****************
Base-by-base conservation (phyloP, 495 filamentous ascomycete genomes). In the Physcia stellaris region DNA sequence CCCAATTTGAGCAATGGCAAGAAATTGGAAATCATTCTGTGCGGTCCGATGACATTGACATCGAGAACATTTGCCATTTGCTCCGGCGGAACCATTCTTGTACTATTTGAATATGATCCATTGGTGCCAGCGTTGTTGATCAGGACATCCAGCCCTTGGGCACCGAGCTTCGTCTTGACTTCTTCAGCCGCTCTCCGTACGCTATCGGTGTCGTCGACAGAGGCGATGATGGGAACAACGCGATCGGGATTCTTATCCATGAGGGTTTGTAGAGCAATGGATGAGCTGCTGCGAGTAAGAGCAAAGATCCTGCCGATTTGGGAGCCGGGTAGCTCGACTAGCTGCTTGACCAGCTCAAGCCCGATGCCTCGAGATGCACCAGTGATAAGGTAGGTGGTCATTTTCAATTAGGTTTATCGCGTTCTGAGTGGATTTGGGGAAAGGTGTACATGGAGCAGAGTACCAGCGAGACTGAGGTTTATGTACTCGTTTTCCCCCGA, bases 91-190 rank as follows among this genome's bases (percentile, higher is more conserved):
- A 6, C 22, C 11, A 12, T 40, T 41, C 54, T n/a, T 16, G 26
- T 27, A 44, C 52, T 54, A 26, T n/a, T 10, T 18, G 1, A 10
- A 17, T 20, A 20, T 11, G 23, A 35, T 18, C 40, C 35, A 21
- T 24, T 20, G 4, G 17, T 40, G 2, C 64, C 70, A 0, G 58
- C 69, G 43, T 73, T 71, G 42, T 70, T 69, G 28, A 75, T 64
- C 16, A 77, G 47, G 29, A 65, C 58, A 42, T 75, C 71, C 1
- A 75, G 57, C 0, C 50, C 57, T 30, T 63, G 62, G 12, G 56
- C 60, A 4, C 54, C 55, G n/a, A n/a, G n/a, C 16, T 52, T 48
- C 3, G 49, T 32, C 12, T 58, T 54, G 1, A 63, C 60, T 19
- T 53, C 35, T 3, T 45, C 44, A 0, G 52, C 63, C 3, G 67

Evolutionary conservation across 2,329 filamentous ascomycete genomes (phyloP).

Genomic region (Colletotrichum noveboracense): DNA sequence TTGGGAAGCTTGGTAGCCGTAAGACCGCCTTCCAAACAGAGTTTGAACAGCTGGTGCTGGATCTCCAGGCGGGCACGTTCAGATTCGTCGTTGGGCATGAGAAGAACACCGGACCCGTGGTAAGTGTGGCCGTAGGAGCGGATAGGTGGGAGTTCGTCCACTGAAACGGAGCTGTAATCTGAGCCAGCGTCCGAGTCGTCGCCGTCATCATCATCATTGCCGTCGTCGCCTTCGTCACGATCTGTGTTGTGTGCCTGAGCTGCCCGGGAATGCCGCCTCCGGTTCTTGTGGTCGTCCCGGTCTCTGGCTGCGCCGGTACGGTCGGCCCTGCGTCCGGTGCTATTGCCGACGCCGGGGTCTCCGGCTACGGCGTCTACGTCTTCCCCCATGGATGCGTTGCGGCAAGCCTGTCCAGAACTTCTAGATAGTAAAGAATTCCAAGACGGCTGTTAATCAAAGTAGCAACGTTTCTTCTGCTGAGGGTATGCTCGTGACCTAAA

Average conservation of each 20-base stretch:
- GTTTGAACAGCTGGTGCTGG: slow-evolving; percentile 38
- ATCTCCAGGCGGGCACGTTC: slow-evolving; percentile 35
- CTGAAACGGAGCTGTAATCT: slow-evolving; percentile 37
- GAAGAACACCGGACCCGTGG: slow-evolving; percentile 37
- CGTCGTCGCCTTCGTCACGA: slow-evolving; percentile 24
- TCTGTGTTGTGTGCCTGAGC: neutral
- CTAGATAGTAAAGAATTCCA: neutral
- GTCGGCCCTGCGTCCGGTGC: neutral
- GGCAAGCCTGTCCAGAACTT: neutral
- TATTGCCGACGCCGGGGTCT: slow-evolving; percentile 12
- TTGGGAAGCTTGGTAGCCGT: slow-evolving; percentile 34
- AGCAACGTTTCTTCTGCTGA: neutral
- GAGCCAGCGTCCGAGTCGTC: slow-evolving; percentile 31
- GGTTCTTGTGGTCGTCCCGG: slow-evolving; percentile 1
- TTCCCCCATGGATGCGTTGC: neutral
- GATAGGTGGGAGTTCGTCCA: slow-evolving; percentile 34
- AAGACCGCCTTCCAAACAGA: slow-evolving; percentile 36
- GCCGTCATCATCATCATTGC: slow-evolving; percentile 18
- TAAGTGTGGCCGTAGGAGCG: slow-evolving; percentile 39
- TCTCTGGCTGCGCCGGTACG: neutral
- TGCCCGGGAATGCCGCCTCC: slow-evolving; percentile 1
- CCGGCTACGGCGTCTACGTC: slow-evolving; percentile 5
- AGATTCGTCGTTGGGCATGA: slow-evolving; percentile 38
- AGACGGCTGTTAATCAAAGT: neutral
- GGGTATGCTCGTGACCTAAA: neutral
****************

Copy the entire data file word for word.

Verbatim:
Base-by-base conservation (phyloP, 495 filamentous ascomycete genomes). In the Physcia stellaris region DNA sequence CCCAATTTGAGCAATGGCAAGAAATTGGAAATCATTCTGTGCGGTCCGATGACATTGACATCGAGAACATTTGCCATTTGCTCCGGCGGAACCATTCTTGTACTATTTGAATATGATCCATTGGTGCCAGCGTTGTTGATCAGGACATCCAGCCCTTGGGCACCGAGCTTCGTCTTGACTTCTTCAGCCGCTCTCCGTACGCTATCGGTGTCGTCGACAGAGGCGATGATGGGAACAACGCGATCGGGATTCTTATCCATGAGGGTTTGTAGAGCAATGGATGAGCTGCTGCGAGTAAGAGCAAAGATCCTGCCGATTTGGGAGCCGGGTAGCTCGACTAGCTGCTTGACCAGCTCAAGCCCGATGCCTCGAGATGCACCAGTGATAAGGTAGGTGGTCATTTTCAATTAGGTTTATCGCGTTCTGAGTGGATTTGGGGAAAGGTGTACATGGAGCAGAGTACCAGCGAGACTGAGGTTTATGTACTCGTTTTCCCCCGA, bases 91-190 rank as follows among this genome's bases (percentile, higher is more conserved):
- A 6, C 22, C 11, A 12, T 40, T 41, C 54, T n/a, T 16, G 26
- T 27, A 44, C 52, T 54, A 26, T n/a, T 10, T 18, G 1, A 10
- A 17, T 20, A 20, T 11, G 23, A 35, T 18, C 40, C 35, A 21
- T 24, T 20, G 4, G 17, T 40, G 2, C 64, C 70, A 0, G 58
- C 69, G 43, T 73, T 71, G 42, T 70, T 69, G 28, A 75, T 64
- C 16, A 77, G 47, G 29, A 65, C 58, A 42, T 75, C 71, C 1
- A 75, G 57, C 0, C 50, C 57, T 30, T 63, G 62, G 12, G 56
- C 60, A 4, C 54, C 55, G n/a, A n/a, G n/a, C 16, T 52, T 48
- C 3, G 49, T 32, C 12, T 58, T 54, G 1, A 63, C 60, T 19
- T 53, C 35, T 3, T 45, C 44, A 0, G 52, C 63, C 3, G 67

Evolutionary conservation across 2,329 filamentous ascomycete genomes (phyloP).

Genomic region (Colletotrichum noveboracense): DNA sequence TTGGGAAGCTTGGTAGCCGTAAGACCGCCTTCCAAACAGAGTTTGAACAGCTGGTGCTGGATCTCCAGGCGGGCACGTTCAGATTCGTCGTTGGGCATGAGAAGAACACCGGACCCGTGGTAAGTGTGGCCGTAGGAGCGGATAGGTGGGAGTTCGTCCACTGAAACGGAGCTGTAATCTGAGCCAGCGTCCGAGTCGTCGCCGTCATCATCATCATTGCCGTCGTCGCCTTCGTCACGATCTGTGTTGTGTGCCTGAGCTGCCCGGGAATGCCGCCTCCGGTTCTTGTGGTCGTCCCGGTCTCTGGCTGCGCCGGTACGGTCGGCCCTGCGTCCGGTGCTATTGCCGACGCCGGGGTCTCCGGCTACGGCGTCTACGTCTTCCCCCATGGATGCGTTGCGGCAAGCCTGTCCAGAACTTCTAGATAGTAAAGAATTCCAAGACGGCTGTTAATCAAAGTAGCAACGTTTCTTCTGCTGAGGGTATGCTCGTGACCTAAA

Average conservation of each 20-base stretch:
- GTTTGAACAGCTGGTGCTGG: slow-evolving; percentile 38
- ATCTCCAGGCGGGCACGTTC: slow-evolving; percentile 35
- CTGAAACGGAGCTGTAATCT: slow-evolving; percentile 37
- GAAGAACACCGGACCCGTGG: slow-evolving; percentile 37
- CGTCGTCGCCTTCGTCACGA: slow-evolving; percentile 24
- TCTGTGTTGTGTGCCTGAGC: neutral
- CTAGATAGTAAAGAATTCCA: neutral
- GTCGGCCCTGCGTCCGGTGC: neutral
- GGCAAGCCTGTCCAGAACTT: neutral
- TATTGCCGACGCCGGGGTCT: slow-evolving; percentile 12
- TTGGGAAGCTTGGTAGCCGT: slow-evolving; percentile 34
- AGCAACGTTTCTTCTGCTGA: neutral
- GAGCCAGCGTCCGAGTCGTC: slow-evolving; percentile 31
- GGTTCTTGTGGTCGTCCCGG: slow-evolving; percentile 1
- TTCCCCCATGGATGCGTTGC: neutral
- GATAGGTGGGAGTTCGTCCA: slow-evolving; percentile 34
- AAGACCGCCTTCCAAACAGA: slow-evolving; percentile 36
- GCCGTCATCATCATCATTGC: slow-evolving; percentile 18
- TAAGTGTGGCCGTAGGAGCG: slow-evolving; percentile 39
- TCTCTGGCTGCGCCGGTACG: neutral
- TGCCCGGGAATGCCGCCTCC: slow-evolving; percentile 1
- CCGGCTACGGCGTCTACGTC: slow-evolving; percentile 5
- AGATTCGTCGTTGGGCATGA: slow-evolving; percentile 38
- AGACGGCTGTTAATCAAAGT: neutral
- GGGTATGCTCGTGACCTAAA: neutral